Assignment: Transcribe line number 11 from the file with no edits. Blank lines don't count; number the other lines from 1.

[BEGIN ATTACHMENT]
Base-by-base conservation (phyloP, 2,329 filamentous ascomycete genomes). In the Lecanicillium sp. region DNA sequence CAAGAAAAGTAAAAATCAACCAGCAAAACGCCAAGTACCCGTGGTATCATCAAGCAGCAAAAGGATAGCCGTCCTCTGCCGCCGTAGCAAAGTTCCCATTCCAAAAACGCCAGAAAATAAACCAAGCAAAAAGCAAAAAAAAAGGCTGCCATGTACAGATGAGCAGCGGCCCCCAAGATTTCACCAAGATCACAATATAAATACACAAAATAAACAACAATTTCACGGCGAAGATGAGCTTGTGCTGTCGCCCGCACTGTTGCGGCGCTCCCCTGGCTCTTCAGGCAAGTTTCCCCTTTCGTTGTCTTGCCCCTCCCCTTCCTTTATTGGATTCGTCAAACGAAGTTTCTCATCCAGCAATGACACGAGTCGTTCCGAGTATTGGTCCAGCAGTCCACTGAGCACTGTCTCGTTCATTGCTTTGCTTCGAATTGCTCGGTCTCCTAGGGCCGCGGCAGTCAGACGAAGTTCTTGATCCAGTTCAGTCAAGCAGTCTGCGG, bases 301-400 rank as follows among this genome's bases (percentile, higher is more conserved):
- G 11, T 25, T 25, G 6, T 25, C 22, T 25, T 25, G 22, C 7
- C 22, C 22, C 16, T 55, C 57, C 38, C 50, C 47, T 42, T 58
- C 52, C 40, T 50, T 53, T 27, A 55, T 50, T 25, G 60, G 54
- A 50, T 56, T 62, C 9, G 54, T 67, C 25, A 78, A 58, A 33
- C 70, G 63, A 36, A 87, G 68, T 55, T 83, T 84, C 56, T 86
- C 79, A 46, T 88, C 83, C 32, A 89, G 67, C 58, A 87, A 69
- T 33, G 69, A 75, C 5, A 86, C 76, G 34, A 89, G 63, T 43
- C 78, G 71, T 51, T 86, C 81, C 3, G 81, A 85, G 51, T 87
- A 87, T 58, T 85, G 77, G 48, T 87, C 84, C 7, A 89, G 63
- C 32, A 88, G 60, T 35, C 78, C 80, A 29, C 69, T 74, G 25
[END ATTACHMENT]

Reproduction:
- C 32, A 88, G 60, T 35, C 78, C 80, A 29, C 69, T 74, G 25